Zettl and Collins have been able to confirm that Schottky barriers doexist along carbon nanotubes. The key to their success was the scanningtunneling microscope or STM. An STM features a metallic tip that is theworld's smallest pyramid: a few layers of atoms descending in numberdown to a single atom at the point. The Berkeley researchers wouldbring the tip of an STM into contact with a tangle of nanotubes on asubstrate then slowly withdraw it. Van der Waals forces would induce asingle nanotube to stick to the tip of the STM and the researchers wouldcarefully stretch it out from the other nanotubes on the substrate, muchlike unravelling a single fibre from a nest of thread. Once a singlenanotube was extracted, the researchers would then slide the STM tipacross its entire surface to measure variations in an electrical currentpassing through.
"We measured distinct changes in the conductivity as the activelength of the nanotube was increased, suggesting that different segmentsof the nanotube exhibit different electronic properties," says Zettl. "The changes occurred over very short lengths and were suggestive of on-tube nanodevices."
Zettl does not expect nanotubes to replace silicon overnight in theelectronics industry but can see this as a possibility down the road. Silicon must be doped with other atoms to make an electronic device. Asthe size of a device shrinks, the dopant atoms eventually begin to moveabout, degrading the device's performance. Heat also becomes a problemdespite silicon's good thermal conductivity. The use of diamond film,with its exceptionally high thermal conductivity, has been proposed toprotect silicon-based devices but this adds further complications to themanufacturing process. Size and heat are no issue for nanotubes becausethey are covalently bonded (which means their atoms are locked firmlyinto place) and are predicted to be even better thermal conductors thaneither silicon or diamond at room temperature.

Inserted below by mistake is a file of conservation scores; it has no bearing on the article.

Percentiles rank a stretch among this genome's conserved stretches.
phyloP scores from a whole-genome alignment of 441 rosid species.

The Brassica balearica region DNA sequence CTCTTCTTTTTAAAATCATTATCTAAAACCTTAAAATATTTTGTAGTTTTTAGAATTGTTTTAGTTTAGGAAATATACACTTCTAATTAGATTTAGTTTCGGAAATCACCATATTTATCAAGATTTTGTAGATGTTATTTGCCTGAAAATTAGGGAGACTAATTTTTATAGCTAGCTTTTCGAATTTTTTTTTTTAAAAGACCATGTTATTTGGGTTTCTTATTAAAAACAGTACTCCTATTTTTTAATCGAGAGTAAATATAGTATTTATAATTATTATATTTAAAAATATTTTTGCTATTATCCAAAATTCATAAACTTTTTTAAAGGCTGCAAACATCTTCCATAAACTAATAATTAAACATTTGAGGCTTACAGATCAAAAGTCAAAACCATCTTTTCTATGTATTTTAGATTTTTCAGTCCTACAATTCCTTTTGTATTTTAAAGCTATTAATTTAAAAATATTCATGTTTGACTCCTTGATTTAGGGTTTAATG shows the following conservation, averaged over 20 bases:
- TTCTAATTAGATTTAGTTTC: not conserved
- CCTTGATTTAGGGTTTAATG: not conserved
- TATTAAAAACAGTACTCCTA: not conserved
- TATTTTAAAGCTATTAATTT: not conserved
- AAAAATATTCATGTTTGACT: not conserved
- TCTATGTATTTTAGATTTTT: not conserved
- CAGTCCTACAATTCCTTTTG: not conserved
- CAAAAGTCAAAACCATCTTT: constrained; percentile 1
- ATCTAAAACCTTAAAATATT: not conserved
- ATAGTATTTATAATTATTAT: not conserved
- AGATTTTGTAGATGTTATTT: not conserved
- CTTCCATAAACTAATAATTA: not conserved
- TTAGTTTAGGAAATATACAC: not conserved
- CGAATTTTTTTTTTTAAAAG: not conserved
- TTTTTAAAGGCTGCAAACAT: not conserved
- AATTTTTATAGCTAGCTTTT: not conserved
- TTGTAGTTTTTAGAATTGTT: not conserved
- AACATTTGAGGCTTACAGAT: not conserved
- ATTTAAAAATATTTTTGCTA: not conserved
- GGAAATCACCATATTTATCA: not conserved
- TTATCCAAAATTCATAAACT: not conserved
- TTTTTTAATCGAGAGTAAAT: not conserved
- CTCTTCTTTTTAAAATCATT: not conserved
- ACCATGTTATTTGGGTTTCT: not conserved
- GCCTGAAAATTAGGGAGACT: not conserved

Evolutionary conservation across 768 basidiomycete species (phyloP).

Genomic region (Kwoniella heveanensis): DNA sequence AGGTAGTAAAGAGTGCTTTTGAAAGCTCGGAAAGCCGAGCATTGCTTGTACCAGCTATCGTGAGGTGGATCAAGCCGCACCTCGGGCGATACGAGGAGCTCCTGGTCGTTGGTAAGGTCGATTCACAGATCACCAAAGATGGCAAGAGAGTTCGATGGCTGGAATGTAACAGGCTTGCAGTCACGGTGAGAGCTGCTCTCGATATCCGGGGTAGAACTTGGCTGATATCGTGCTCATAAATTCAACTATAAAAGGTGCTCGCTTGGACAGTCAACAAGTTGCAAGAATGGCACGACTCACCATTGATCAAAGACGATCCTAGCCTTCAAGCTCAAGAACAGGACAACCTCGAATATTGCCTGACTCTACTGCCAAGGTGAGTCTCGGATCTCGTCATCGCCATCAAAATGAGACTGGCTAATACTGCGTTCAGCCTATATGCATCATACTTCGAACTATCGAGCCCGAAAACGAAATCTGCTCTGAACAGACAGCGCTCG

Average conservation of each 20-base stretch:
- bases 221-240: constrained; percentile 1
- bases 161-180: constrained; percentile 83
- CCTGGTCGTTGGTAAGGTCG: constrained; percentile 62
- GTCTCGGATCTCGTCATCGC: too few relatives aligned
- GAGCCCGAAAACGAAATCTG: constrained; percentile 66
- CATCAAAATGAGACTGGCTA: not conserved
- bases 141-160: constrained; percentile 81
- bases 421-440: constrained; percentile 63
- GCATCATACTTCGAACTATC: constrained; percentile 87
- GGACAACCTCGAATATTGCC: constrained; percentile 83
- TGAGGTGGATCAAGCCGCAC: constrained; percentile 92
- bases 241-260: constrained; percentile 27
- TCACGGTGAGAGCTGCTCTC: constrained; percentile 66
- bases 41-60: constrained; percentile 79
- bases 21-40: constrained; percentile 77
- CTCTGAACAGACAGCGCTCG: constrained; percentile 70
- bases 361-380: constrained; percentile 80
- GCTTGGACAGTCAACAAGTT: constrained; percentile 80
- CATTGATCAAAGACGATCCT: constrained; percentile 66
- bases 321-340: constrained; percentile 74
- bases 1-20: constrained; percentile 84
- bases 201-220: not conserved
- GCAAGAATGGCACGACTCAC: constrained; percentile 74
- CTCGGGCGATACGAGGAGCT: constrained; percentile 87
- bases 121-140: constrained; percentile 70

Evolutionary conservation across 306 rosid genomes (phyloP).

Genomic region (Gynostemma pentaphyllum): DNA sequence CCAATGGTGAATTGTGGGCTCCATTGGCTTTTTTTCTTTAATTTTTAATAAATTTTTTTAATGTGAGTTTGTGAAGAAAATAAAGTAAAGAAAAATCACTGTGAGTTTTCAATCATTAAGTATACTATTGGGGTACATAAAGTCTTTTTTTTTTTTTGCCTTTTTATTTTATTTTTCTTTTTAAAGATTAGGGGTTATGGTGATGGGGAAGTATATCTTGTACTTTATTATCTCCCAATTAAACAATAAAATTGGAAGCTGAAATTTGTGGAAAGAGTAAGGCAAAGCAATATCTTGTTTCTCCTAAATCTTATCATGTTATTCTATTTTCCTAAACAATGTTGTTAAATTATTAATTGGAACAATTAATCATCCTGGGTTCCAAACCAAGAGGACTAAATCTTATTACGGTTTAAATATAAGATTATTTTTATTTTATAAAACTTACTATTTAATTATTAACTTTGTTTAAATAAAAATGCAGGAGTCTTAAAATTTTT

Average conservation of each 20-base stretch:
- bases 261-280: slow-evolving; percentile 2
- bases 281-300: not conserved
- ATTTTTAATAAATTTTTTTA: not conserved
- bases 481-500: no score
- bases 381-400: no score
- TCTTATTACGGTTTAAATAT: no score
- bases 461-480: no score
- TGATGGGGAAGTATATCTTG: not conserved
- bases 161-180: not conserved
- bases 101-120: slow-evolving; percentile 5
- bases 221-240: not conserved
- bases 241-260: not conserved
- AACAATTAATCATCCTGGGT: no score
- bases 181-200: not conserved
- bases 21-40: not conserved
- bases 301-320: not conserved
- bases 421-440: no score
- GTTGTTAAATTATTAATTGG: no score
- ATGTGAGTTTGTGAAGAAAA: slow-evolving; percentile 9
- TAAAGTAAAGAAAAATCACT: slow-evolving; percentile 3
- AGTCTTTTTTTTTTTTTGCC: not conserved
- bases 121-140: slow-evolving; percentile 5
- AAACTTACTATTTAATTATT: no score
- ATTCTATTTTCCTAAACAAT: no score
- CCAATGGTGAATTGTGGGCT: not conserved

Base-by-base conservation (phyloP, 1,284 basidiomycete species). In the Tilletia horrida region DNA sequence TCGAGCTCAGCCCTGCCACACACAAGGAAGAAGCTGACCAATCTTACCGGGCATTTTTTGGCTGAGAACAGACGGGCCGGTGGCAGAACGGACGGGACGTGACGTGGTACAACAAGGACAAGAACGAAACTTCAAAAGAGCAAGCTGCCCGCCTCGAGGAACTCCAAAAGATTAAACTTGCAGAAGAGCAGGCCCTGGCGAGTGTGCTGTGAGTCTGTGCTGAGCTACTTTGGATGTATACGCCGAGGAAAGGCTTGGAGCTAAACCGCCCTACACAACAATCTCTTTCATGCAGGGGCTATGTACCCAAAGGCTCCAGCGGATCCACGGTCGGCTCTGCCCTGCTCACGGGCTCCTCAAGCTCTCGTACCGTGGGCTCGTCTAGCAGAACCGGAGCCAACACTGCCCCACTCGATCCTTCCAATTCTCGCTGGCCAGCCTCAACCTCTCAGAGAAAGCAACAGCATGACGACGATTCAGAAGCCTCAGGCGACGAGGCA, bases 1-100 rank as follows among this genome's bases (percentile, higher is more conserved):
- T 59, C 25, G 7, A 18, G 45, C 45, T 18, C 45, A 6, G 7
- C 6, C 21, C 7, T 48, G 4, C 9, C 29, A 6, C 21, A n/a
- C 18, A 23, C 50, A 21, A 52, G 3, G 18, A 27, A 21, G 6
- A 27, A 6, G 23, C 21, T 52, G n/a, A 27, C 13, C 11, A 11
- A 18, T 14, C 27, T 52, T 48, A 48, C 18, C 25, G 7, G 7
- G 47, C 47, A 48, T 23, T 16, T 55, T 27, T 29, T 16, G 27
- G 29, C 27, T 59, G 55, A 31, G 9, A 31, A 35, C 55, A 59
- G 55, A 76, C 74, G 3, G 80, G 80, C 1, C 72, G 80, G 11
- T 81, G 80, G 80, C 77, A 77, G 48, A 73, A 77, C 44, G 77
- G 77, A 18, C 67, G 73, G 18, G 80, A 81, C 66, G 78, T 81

"Silicon is eventually going to hit a brick wall where devices can'tbe made any smaller," Zettl says. "Nanotubes are already smaller anddon't have a problem with heat. You could not ask for anything betterin a material."
Rather than wiring individual devices in nanotubes for specificpurposes, as is done with silicon chips, Zettl suggests a betterapproach might be to make a "tube cube," a block of nanotubes that wouldbe densely packed with billions upon billions of devices. The tubecould then be wired to form a random network of "nanocomputers." Thisrandom network would be able to train itself to perform tasks,reconfiguring its input/output architecture to improve its performanceas it learns and develops. In other words, this random computer wouldnot just get older, it would get better.
"The idea is not as far off as you might think," says Zettl, whosegroup has already constructed and wired up a tube cube of sorts. Thecube cannot yet perform any useful function, but Zettl says it doesyield some "interesting" responses to input signals.
"Nanotube technology might be exploited in a conventional manner orwe might have to go off in a completely different direction," saysZettl. "The technology simply has too much potential to not figure outhow to use it."
The Berkeley Lab is a U.S. Department of Energy national laboratorylocated in Berkeley, California. It conducts unclassified scientificresearch and is managed by the University of California.
The above post is reprinted from materials provided by Lawrence Berkeley National Laboratory. Note: Content may be edited for style and length.